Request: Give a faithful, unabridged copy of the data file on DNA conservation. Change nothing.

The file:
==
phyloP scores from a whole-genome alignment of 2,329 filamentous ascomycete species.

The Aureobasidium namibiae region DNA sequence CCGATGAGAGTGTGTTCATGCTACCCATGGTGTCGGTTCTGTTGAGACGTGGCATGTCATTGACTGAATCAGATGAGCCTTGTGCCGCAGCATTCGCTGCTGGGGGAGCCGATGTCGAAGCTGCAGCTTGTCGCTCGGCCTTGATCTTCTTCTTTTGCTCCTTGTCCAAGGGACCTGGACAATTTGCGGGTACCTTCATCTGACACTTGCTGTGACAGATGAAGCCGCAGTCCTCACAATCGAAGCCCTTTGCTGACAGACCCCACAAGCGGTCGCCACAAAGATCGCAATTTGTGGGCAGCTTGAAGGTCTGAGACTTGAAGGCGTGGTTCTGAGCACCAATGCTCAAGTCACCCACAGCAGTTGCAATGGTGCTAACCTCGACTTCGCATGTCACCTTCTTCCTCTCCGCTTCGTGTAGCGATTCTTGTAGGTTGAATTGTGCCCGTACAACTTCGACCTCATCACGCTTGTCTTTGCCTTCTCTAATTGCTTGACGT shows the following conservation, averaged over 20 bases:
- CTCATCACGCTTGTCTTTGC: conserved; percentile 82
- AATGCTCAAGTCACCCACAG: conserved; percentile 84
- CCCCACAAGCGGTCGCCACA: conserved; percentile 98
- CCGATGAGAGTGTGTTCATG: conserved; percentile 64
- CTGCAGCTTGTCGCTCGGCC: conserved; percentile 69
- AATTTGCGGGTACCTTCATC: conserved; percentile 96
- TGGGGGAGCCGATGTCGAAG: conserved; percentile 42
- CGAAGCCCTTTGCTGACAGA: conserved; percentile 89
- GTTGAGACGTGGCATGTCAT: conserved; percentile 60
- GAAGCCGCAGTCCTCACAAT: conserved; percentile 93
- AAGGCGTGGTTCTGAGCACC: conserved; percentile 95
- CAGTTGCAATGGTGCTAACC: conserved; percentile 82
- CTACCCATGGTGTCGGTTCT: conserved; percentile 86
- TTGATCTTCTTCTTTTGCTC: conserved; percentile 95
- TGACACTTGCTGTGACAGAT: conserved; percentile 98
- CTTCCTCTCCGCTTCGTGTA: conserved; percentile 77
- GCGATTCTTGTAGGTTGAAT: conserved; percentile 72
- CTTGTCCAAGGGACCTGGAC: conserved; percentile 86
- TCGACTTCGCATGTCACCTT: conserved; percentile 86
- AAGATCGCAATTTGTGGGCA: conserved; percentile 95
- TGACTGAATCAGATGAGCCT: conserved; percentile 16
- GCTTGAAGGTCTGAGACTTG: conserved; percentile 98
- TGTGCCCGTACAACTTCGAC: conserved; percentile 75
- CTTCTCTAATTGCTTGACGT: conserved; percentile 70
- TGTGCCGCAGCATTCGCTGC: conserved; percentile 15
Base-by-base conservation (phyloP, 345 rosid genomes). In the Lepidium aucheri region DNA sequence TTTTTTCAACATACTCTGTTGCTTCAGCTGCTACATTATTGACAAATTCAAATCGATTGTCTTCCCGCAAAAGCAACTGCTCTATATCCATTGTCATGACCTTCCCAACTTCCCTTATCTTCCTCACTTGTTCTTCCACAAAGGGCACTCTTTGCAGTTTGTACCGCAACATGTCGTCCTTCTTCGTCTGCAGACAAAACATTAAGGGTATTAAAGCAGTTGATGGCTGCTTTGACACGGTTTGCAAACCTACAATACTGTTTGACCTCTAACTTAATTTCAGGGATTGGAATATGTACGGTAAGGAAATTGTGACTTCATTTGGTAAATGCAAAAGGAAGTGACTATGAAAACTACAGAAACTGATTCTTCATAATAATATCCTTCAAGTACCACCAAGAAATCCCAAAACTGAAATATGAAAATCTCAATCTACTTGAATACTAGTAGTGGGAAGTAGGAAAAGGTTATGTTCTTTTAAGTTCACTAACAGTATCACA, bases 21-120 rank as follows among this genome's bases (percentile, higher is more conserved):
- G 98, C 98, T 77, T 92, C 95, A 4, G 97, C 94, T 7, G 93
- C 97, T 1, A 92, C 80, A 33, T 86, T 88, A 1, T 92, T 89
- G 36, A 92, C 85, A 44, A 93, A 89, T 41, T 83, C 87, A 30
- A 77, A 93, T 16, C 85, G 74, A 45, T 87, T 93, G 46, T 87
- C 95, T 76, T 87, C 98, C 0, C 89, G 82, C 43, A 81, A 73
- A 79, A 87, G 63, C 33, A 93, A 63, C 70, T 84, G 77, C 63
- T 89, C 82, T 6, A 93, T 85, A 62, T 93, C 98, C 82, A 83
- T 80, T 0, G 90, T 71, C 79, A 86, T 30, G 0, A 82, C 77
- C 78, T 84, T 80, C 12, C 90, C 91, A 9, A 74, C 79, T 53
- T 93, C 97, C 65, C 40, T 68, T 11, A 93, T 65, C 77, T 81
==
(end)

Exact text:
phyloP scores from a whole-genome alignment of 2,329 filamentous ascomycete species.

The Aureobasidium namibiae region DNA sequence CCGATGAGAGTGTGTTCATGCTACCCATGGTGTCGGTTCTGTTGAGACGTGGCATGTCATTGACTGAATCAGATGAGCCTTGTGCCGCAGCATTCGCTGCTGGGGGAGCCGATGTCGAAGCTGCAGCTTGTCGCTCGGCCTTGATCTTCTTCTTTTGCTCCTTGTCCAAGGGACCTGGACAATTTGCGGGTACCTTCATCTGACACTTGCTGTGACAGATGAAGCCGCAGTCCTCACAATCGAAGCCCTTTGCTGACAGACCCCACAAGCGGTCGCCACAAAGATCGCAATTTGTGGGCAGCTTGAAGGTCTGAGACTTGAAGGCGTGGTTCTGAGCACCAATGCTCAAGTCACCCACAGCAGTTGCAATGGTGCTAACCTCGACTTCGCATGTCACCTTCTTCCTCTCCGCTTCGTGTAGCGATTCTTGTAGGTTGAATTGTGCCCGTACAACTTCGACCTCATCACGCTTGTCTTTGCCTTCTCTAATTGCTTGACGT shows the following conservation, averaged over 20 bases:
- CTCATCACGCTTGTCTTTGC: conserved; percentile 82
- AATGCTCAAGTCACCCACAG: conserved; percentile 84
- CCCCACAAGCGGTCGCCACA: conserved; percentile 98
- CCGATGAGAGTGTGTTCATG: conserved; percentile 64
- CTGCAGCTTGTCGCTCGGCC: conserved; percentile 69
- AATTTGCGGGTACCTTCATC: conserved; percentile 96
- TGGGGGAGCCGATGTCGAAG: conserved; percentile 42
- CGAAGCCCTTTGCTGACAGA: conserved; percentile 89
- GTTGAGACGTGGCATGTCAT: conserved; percentile 60
- GAAGCCGCAGTCCTCACAAT: conserved; percentile 93
- AAGGCGTGGTTCTGAGCACC: conserved; percentile 95
- CAGTTGCAATGGTGCTAACC: conserved; percentile 82
- CTACCCATGGTGTCGGTTCT: conserved; percentile 86
- TTGATCTTCTTCTTTTGCTC: conserved; percentile 95
- TGACACTTGCTGTGACAGAT: conserved; percentile 98
- CTTCCTCTCCGCTTCGTGTA: conserved; percentile 77
- GCGATTCTTGTAGGTTGAAT: conserved; percentile 72
- CTTGTCCAAGGGACCTGGAC: conserved; percentile 86
- TCGACTTCGCATGTCACCTT: conserved; percentile 86
- AAGATCGCAATTTGTGGGCA: conserved; percentile 95
- TGACTGAATCAGATGAGCCT: conserved; percentile 16
- GCTTGAAGGTCTGAGACTTG: conserved; percentile 98
- TGTGCCCGTACAACTTCGAC: conserved; percentile 75
- CTTCTCTAATTGCTTGACGT: conserved; percentile 70
- TGTGCCGCAGCATTCGCTGC: conserved; percentile 15
Base-by-base conservation (phyloP, 345 rosid genomes). In the Lepidium aucheri region DNA sequence TTTTTTCAACATACTCTGTTGCTTCAGCTGCTACATTATTGACAAATTCAAATCGATTGTCTTCCCGCAAAAGCAACTGCTCTATATCCATTGTCATGACCTTCCCAACTTCCCTTATCTTCCTCACTTGTTCTTCCACAAAGGGCACTCTTTGCAGTTTGTACCGCAACATGTCGTCCTTCTTCGTCTGCAGACAAAACATTAAGGGTATTAAAGCAGTTGATGGCTGCTTTGACACGGTTTGCAAACCTACAATACTGTTTGACCTCTAACTTAATTTCAGGGATTGGAATATGTACGGTAAGGAAATTGTGACTTCATTTGGTAAATGCAAAAGGAAGTGACTATGAAAACTACAGAAACTGATTCTTCATAATAATATCCTTCAAGTACCACCAAGAAATCCCAAAACTGAAATATGAAAATCTCAATCTACTTGAATACTAGTAGTGGGAAGTAGGAAAAGGTTATGTTCTTTTAAGTTCACTAACAGTATCACA, bases 21-120 rank as follows among this genome's bases (percentile, higher is more conserved):
- G 98, C 98, T 77, T 92, C 95, A 4, G 97, C 94, T 7, G 93
- C 97, T 1, A 92, C 80, A 33, T 86, T 88, A 1, T 92, T 89
- G 36, A 92, C 85, A 44, A 93, A 89, T 41, T 83, C 87, A 30
- A 77, A 93, T 16, C 85, G 74, A 45, T 87, T 93, G 46, T 87
- C 95, T 76, T 87, C 98, C 0, C 89, G 82, C 43, A 81, A 73
- A 79, A 87, G 63, C 33, A 93, A 63, C 70, T 84, G 77, C 63
- T 89, C 82, T 6, A 93, T 85, A 62, T 93, C 98, C 82, A 83
- T 80, T 0, G 90, T 71, C 79, A 86, T 30, G 0, A 82, C 77
- C 78, T 84, T 80, C 12, C 90, C 91, A 9, A 74, C 79, T 53
- T 93, C 97, C 65, C 40, T 68, T 11, A 93, T 65, C 77, T 81